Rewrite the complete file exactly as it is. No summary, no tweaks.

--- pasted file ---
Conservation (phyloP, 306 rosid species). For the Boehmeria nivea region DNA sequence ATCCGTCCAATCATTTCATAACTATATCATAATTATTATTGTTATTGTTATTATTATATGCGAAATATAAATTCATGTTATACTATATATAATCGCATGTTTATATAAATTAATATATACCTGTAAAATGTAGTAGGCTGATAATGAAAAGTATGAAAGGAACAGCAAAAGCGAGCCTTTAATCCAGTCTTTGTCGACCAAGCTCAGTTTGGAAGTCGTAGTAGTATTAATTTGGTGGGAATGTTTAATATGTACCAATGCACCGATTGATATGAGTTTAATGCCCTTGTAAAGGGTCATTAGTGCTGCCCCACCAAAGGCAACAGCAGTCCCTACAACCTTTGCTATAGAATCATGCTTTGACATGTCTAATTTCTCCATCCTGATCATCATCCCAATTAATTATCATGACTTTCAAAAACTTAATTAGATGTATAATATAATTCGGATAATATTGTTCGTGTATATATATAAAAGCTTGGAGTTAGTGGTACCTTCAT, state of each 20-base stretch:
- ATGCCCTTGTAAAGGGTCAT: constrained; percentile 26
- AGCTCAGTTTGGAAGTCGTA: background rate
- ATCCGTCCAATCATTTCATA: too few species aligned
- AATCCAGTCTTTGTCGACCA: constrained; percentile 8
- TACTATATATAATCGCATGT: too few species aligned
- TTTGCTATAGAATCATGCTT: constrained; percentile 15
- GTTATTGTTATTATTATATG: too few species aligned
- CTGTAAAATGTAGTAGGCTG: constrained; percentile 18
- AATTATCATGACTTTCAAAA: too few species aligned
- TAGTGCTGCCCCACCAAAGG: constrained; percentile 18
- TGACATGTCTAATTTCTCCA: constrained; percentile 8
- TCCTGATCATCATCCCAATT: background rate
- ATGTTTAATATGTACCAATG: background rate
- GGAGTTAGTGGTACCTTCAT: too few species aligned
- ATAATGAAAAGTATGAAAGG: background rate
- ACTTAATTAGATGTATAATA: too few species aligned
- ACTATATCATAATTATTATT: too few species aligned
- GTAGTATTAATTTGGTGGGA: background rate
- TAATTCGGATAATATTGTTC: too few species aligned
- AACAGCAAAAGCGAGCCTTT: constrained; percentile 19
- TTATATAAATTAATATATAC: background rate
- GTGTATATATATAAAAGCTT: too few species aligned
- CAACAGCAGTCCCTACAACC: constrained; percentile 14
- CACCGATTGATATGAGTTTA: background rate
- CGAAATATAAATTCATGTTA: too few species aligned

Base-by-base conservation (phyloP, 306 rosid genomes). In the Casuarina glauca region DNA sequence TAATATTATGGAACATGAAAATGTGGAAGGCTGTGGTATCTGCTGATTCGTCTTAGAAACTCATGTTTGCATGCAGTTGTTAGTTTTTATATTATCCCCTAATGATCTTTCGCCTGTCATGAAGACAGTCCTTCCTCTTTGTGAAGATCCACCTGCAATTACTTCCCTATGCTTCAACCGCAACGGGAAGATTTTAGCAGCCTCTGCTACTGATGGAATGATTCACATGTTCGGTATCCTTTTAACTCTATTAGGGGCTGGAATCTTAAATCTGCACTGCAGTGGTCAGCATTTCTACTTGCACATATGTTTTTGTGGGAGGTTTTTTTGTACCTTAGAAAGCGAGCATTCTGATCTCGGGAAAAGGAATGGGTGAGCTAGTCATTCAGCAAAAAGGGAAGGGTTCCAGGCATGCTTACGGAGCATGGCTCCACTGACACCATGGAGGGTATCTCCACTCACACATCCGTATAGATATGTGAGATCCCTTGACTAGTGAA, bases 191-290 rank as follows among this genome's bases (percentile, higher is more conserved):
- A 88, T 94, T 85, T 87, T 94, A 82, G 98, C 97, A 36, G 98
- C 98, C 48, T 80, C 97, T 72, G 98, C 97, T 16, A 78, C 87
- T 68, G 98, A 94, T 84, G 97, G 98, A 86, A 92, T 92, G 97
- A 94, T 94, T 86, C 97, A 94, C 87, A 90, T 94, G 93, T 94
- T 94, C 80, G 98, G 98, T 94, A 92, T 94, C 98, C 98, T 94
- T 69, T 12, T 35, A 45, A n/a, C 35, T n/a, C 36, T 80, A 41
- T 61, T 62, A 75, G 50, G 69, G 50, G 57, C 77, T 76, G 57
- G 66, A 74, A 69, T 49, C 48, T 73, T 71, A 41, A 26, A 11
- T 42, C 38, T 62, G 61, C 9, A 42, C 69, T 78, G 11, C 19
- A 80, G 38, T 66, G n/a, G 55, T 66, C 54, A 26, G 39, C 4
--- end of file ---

Conservation (phyloP, 306 rosid species). For the Boehmeria nivea region DNA sequence ATCCGTCCAATCATTTCATAACTATATCATAATTATTATTGTTATTGTTATTATTATATGCGAAATATAAATTCATGTTATACTATATATAATCGCATGTTTATATAAATTAATATATACCTGTAAAATGTAGTAGGCTGATAATGAAAAGTATGAAAGGAACAGCAAAAGCGAGCCTTTAATCCAGTCTTTGTCGACCAAGCTCAGTTTGGAAGTCGTAGTAGTATTAATTTGGTGGGAATGTTTAATATGTACCAATGCACCGATTGATATGAGTTTAATGCCCTTGTAAAGGGTCATTAGTGCTGCCCCACCAAAGGCAACAGCAGTCCCTACAACCTTTGCTATAGAATCATGCTTTGACATGTCTAATTTCTCCATCCTGATCATCATCCCAATTAATTATCATGACTTTCAAAAACTTAATTAGATGTATAATATAATTCGGATAATATTGTTCGTGTATATATATAAAAGCTTGGAGTTAGTGGTACCTTCAT, state of each 20-base stretch:
- ATGCCCTTGTAAAGGGTCAT: constrained; percentile 26
- AGCTCAGTTTGGAAGTCGTA: background rate
- ATCCGTCCAATCATTTCATA: too few species aligned
- AATCCAGTCTTTGTCGACCA: constrained; percentile 8
- TACTATATATAATCGCATGT: too few species aligned
- TTTGCTATAGAATCATGCTT: constrained; percentile 15
- GTTATTGTTATTATTATATG: too few species aligned
- CTGTAAAATGTAGTAGGCTG: constrained; percentile 18
- AATTATCATGACTTTCAAAA: too few species aligned
- TAGTGCTGCCCCACCAAAGG: constrained; percentile 18
- TGACATGTCTAATTTCTCCA: constrained; percentile 8
- TCCTGATCATCATCCCAATT: background rate
- ATGTTTAATATGTACCAATG: background rate
- GGAGTTAGTGGTACCTTCAT: too few species aligned
- ATAATGAAAAGTATGAAAGG: background rate
- ACTTAATTAGATGTATAATA: too few species aligned
- ACTATATCATAATTATTATT: too few species aligned
- GTAGTATTAATTTGGTGGGA: background rate
- TAATTCGGATAATATTGTTC: too few species aligned
- AACAGCAAAAGCGAGCCTTT: constrained; percentile 19
- TTATATAAATTAATATATAC: background rate
- GTGTATATATATAAAAGCTT: too few species aligned
- CAACAGCAGTCCCTACAACC: constrained; percentile 14
- CACCGATTGATATGAGTTTA: background rate
- CGAAATATAAATTCATGTTA: too few species aligned

Base-by-base conservation (phyloP, 306 rosid genomes). In the Casuarina glauca region DNA sequence TAATATTATGGAACATGAAAATGTGGAAGGCTGTGGTATCTGCTGATTCGTCTTAGAAACTCATGTTTGCATGCAGTTGTTAGTTTTTATATTATCCCCTAATGATCTTTCGCCTGTCATGAAGACAGTCCTTCCTCTTTGTGAAGATCCACCTGCAATTACTTCCCTATGCTTCAACCGCAACGGGAAGATTTTAGCAGCCTCTGCTACTGATGGAATGATTCACATGTTCGGTATCCTTTTAACTCTATTAGGGGCTGGAATCTTAAATCTGCACTGCAGTGGTCAGCATTTCTACTTGCACATATGTTTTTGTGGGAGGTTTTTTTGTACCTTAGAAAGCGAGCATTCTGATCTCGGGAAAAGGAATGGGTGAGCTAGTCATTCAGCAAAAAGGGAAGGGTTCCAGGCATGCTTACGGAGCATGGCTCCACTGACACCATGGAGGGTATCTCCACTCACACATCCGTATAGATATGTGAGATCCCTTGACTAGTGAA, bases 191-290 rank as follows among this genome's bases (percentile, higher is more conserved):
- A 88, T 94, T 85, T 87, T 94, A 82, G 98, C 97, A 36, G 98
- C 98, C 48, T 80, C 97, T 72, G 98, C 97, T 16, A 78, C 87
- T 68, G 98, A 94, T 84, G 97, G 98, A 86, A 92, T 92, G 97
- A 94, T 94, T 86, C 97, A 94, C 87, A 90, T 94, G 93, T 94
- T 94, C 80, G 98, G 98, T 94, A 92, T 94, C 98, C 98, T 94
- T 69, T 12, T 35, A 45, A n/a, C 35, T n/a, C 36, T 80, A 41
- T 61, T 62, A 75, G 50, G 69, G 50, G 57, C 77, T 76, G 57
- G 66, A 74, A 69, T 49, C 48, T 73, T 71, A 41, A 26, A 11
- T 42, C 38, T 62, G 61, C 9, A 42, C 69, T 78, G 11, C 19
- A 80, G 38, T 66, G n/a, G 55, T 66, C 54, A 26, G 39, C 4